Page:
My main concern was really the visual/auditory impact on a chameleon of living around cats (if it was in my bedroom) and living around people (if it was elsewhere), but I certainly don't expect anyone to be randomly trying to handle my cham or mess with its cage. I don't have any expectations of having a cham that would like me handling it, let alone other people. I would like to have a large, beautiful planted enclosure for a cham in a far corner of the room that people can admire the same way they admire my orchid set up or the spanish moss I have growing--look, don't touch.
 
#17
The unpredictability of the human factor in this equation! Many people all potentially having many visitors. Even if each human that will enter the structure were to received detailed training followed by tests to proof that learning has occurred, mistakes I'll be made! Many of them! There are too many complex factors vital to the wellbeing of the chameleon pivoting on people not making mistakes! The theory of it all seems possible, feasable. The reality of it all is impossible!
Doh! I'm not sure the loooong message I just posted was as a reply to you. I'm not used to this forum, apparently.

To add to my rambling message: I hope I didn't sound defensive--or like I'm going to get a chameleon, regardless. I just want to make sure that your advice NOT to get a chameleon isn't based off of a misunderstanding of my living situation. I really don't expect anyone to be handling the cham or doing things like feeding and cleaning but me. I also absolutely expect my housemates to honor any requirements I have for not bothering the cham, just like they honor other house agreements, including those concerning the pets we already have.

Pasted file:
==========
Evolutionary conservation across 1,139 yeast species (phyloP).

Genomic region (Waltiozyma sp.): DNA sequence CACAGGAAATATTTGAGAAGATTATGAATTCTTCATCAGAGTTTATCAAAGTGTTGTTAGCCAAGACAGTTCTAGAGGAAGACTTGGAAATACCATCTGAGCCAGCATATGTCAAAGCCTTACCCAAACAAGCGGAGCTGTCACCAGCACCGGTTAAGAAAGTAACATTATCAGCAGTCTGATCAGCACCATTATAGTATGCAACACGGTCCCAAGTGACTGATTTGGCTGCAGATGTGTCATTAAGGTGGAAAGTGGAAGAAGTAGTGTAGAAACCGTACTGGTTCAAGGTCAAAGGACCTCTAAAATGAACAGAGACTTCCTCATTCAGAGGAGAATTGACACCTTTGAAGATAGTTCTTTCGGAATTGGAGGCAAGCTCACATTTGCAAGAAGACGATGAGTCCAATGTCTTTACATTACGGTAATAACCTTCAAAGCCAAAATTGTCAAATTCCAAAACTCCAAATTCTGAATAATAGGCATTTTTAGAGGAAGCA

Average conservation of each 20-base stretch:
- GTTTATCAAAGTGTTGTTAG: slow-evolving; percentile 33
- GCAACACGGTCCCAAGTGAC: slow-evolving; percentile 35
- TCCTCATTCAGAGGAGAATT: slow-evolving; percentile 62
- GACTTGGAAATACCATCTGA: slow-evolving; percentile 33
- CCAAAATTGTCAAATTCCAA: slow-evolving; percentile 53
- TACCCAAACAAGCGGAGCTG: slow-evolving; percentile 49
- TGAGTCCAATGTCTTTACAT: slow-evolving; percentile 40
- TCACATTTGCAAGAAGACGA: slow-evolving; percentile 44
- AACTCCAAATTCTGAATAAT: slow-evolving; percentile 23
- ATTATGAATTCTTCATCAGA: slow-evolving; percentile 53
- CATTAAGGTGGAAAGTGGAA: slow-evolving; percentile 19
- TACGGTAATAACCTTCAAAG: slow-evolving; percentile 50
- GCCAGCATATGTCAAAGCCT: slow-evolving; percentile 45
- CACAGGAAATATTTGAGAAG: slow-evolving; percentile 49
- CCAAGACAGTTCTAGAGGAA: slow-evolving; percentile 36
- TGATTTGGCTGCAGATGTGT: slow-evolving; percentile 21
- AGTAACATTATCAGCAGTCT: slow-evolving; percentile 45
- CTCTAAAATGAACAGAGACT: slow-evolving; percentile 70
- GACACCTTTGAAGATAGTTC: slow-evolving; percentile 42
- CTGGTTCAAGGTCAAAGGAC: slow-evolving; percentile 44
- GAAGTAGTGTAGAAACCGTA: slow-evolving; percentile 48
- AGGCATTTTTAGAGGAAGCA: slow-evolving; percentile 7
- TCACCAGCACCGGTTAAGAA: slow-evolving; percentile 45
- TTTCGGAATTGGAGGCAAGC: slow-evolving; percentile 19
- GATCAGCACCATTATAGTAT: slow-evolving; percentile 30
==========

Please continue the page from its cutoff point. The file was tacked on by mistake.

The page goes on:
#18
It's so wonderful to see someone as thoughtful and well-spoken as you are interested in chameleons. I, too, would suggest you hold off on adopting a chameleon until you have left the living situation, but I think my reasons have already been enumerated above and don't bear repeating. Use this time to learn more, and enjoy the photos of other people's chameleons. This way as well you don't have to search How to Move a chameleon in 2 years when you are planning on moving out.
 

Brodybreaux25

Chameleon Enthusiast
#19
Hmm. It sounds like you are saying I should wait till I don't live with cats to get a chameleon. Is that right?

To clarify, my current house has two space options for a 4' or taller cage: the room where cats usually hang out in with a low ceiling; rooms with high ceilings where cats can only get to if someone brings them over and stays with them (both these rooms are closed off from the rest of the house and don't have cat boxes so we have a pretty iron-clad rule about NOT leaving animals in them, unattended).

Does the second situation still sound risky to you? If so, it sounds like I might just have to wait till my cat passes away because even if I move out of the co-op and in with my bf, the cat will come with. :(
No clarification needed, I understood you the first time. Yes, I am saying you should wait until you have a home of your own to get into Cham keeping.